By: Charles Bowen
USLaw.com Covers Legal Issues in Plain English
To get started, visit USLaw.com at http://www.uslaw.com
A young reporter once told me that he wanted to avoid covering anything having to do with the law. Judging from where lawyers and judges routinely appear on those perennial popularity polls that rate everyone from preachers to used-car dealers, I guess many of our readers share that attitude.
But for us, it’s a naive wish. A journalist wanting to avoid writing about the law and lawyers would be like the body saying it is tired of dealing with blood.
Law is fundamental to most of what we cover, from school boards and county commissions to the behavior of parents at Little League games to how the state chooses to tax its residents
who sell goods and services in cyberspace.
We can’t – and shouldn’t want to – avoid the law. But that doesn’t mean we have to embrace legalese. In fact, I’ll bet that most judicial critics, if pressed to elaborate on their feelings, would admit it is the often seemingly cryptic language of law and lawyers that really makes them cranky.
And until recently, the Internet – despite dozens of wide-ranging sites devoted to legislation, court decisions, and consumer law – hasn’t helped all that much in the translation department.
Now, though, a bright, intelligent site promises to leave behind complex legal terms as it discusses in plain English the laws that affect employment, family, business, property and health. It’s a site you not only can use in your own writing and editing, but also can happily share with your readers who want to do their own research.
USLaw.com, reached at http://www.uslaw.com, features a library of more than 1,500 background articles. It is all searchable, but also it is remarkably easy to browse. The introductory page is highlighted by links to nine law “channels,” including:
Employment Law, with information on job discrimination, hiring and firing issues, harassment, and employment benefits.
Real Estate Law, covering issues related to buying and selling property, mortgages, leases and contracts and landlord-tenant relations.
Family Law, featuring articles on marriage, divorce, spousal and child support, child laws, laws relating to the elderly, wills and school issues.
Financial Law, covering bankruptcy, debt and credit, taxes, personal finance, estate planning, and investments.
Health and Injury Law, with information on insurance, accidents, defective products, environmental law, and malpractice.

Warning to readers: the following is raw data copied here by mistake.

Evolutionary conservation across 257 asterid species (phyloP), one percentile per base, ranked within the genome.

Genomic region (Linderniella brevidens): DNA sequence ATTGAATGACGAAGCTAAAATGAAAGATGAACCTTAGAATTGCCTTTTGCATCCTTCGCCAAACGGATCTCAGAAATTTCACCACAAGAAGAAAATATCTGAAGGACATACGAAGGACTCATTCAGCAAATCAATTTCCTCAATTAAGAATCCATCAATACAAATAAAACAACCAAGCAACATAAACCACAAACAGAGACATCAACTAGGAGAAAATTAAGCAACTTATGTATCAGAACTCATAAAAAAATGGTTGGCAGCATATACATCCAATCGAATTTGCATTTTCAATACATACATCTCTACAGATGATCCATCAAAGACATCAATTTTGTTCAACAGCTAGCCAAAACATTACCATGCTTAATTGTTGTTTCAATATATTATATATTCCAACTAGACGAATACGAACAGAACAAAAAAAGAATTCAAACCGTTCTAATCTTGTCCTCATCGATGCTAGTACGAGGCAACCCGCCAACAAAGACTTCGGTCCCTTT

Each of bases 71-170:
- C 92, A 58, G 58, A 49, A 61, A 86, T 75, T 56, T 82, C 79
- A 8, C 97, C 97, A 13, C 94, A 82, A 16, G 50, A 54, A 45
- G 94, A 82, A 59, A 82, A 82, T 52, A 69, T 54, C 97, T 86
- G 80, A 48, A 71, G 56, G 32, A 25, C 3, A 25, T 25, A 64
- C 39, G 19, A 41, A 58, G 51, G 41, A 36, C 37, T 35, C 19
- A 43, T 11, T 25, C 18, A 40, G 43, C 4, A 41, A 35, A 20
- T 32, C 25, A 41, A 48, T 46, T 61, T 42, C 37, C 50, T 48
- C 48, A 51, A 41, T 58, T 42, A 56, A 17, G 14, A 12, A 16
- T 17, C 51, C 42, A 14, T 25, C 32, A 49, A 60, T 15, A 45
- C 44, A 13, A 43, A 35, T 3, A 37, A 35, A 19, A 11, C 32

Crime and Courts, featuring data on criminal law, litigation, small claims court, traffic violations, and courtroom procedures.
Commercial Law, with material on home-based businesses, partnerships, corporations, patents, trademarks and copyrights, and mediation.
Other considerations for sharing news of the USLaw.com with your readership:
Its recently revamped Small Business Resource Center specializes in free legal information on various topics affecting business, from the right business structure to intellectual property and employment law. The center also offers a weekly column on business law topics, frequently asked questions, and links to relevant articles in the USLaw.com library.
The “Build a Document” section enables readers to create customized downloadable legal documents for a fee. Click either the Create icon on the main site page or the Build a Document tab at the top of the page to check it out. Prices vary, but generally run about $20 for documents such as employment contracts and residential lease agreements.
The site also has attracted some media attention for its popular “Ask a Lawyer” service, a one-on-one live chat with a licensed attorney currently online. The service, which at this writing is free, provides legal information, not legal advice. The attorney can explain legal terms and procedures, and may advise other sources of information.
Bowen writes columns, articles and books from West Virginia, and is host of the daily Internet News syndicated radio show (http://www.netnewstoday.com).
Copyright 2000, Editor & Publisher